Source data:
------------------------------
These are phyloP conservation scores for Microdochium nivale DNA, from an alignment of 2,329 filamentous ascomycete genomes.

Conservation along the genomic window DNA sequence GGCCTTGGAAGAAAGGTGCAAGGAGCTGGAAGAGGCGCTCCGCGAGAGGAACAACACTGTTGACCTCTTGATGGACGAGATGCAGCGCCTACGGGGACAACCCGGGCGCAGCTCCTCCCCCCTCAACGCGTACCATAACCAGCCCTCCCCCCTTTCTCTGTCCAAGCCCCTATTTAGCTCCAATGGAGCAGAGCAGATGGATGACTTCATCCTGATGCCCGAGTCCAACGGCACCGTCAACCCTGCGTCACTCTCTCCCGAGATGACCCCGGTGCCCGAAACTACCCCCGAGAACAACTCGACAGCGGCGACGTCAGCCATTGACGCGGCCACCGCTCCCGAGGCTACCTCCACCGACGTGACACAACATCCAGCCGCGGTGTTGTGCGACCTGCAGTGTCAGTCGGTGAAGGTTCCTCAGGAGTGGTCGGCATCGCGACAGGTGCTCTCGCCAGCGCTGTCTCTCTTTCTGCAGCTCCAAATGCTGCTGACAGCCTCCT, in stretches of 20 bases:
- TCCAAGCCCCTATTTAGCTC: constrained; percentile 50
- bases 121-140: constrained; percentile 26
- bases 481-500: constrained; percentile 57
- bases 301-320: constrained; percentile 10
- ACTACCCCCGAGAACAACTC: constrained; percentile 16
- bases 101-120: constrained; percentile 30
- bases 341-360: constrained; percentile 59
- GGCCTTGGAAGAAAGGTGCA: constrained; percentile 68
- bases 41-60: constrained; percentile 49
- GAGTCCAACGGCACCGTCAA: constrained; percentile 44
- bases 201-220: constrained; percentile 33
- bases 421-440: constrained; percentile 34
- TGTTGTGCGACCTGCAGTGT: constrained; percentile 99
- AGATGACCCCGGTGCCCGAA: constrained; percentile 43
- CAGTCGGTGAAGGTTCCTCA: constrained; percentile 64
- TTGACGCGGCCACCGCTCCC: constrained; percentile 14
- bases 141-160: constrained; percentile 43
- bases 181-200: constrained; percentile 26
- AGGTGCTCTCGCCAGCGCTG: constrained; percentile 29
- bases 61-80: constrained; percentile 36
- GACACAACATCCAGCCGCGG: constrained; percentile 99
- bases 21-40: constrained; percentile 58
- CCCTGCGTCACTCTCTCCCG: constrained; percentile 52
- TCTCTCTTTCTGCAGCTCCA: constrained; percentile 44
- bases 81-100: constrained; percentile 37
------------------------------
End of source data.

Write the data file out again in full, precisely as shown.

These are phyloP conservation scores for Microdochium nivale DNA, from an alignment of 2,329 filamentous ascomycete genomes.

Conservation along the genomic window DNA sequence GGCCTTGGAAGAAAGGTGCAAGGAGCTGGAAGAGGCGCTCCGCGAGAGGAACAACACTGTTGACCTCTTGATGGACGAGATGCAGCGCCTACGGGGACAACCCGGGCGCAGCTCCTCCCCCCTCAACGCGTACCATAACCAGCCCTCCCCCCTTTCTCTGTCCAAGCCCCTATTTAGCTCCAATGGAGCAGAGCAGATGGATGACTTCATCCTGATGCCCGAGTCCAACGGCACCGTCAACCCTGCGTCACTCTCTCCCGAGATGACCCCGGTGCCCGAAACTACCCCCGAGAACAACTCGACAGCGGCGACGTCAGCCATTGACGCGGCCACCGCTCCCGAGGCTACCTCCACCGACGTGACACAACATCCAGCCGCGGTGTTGTGCGACCTGCAGTGTCAGTCGGTGAAGGTTCCTCAGGAGTGGTCGGCATCGCGACAGGTGCTCTCGCCAGCGCTGTCTCTCTTTCTGCAGCTCCAAATGCTGCTGACAGCCTCCT, in stretches of 20 bases:
- TCCAAGCCCCTATTTAGCTC: constrained; percentile 50
- bases 121-140: constrained; percentile 26
- bases 481-500: constrained; percentile 57
- bases 301-320: constrained; percentile 10
- ACTACCCCCGAGAACAACTC: constrained; percentile 16
- bases 101-120: constrained; percentile 30
- bases 341-360: constrained; percentile 59
- GGCCTTGGAAGAAAGGTGCA: constrained; percentile 68
- bases 41-60: constrained; percentile 49
- GAGTCCAACGGCACCGTCAA: constrained; percentile 44
- bases 201-220: constrained; percentile 33
- bases 421-440: constrained; percentile 34
- TGTTGTGCGACCTGCAGTGT: constrained; percentile 99
- AGATGACCCCGGTGCCCGAA: constrained; percentile 43
- CAGTCGGTGAAGGTTCCTCA: constrained; percentile 64
- TTGACGCGGCCACCGCTCCC: constrained; percentile 14
- bases 141-160: constrained; percentile 43
- bases 181-200: constrained; percentile 26
- AGGTGCTCTCGCCAGCGCTG: constrained; percentile 29
- bases 61-80: constrained; percentile 36
- GACACAACATCCAGCCGCGG: constrained; percentile 99
- bases 21-40: constrained; percentile 58
- CCCTGCGTCACTCTCTCCCG: constrained; percentile 52
- TCTCTCTTTCTGCAGCTCCA: constrained; percentile 44
- bases 81-100: constrained; percentile 37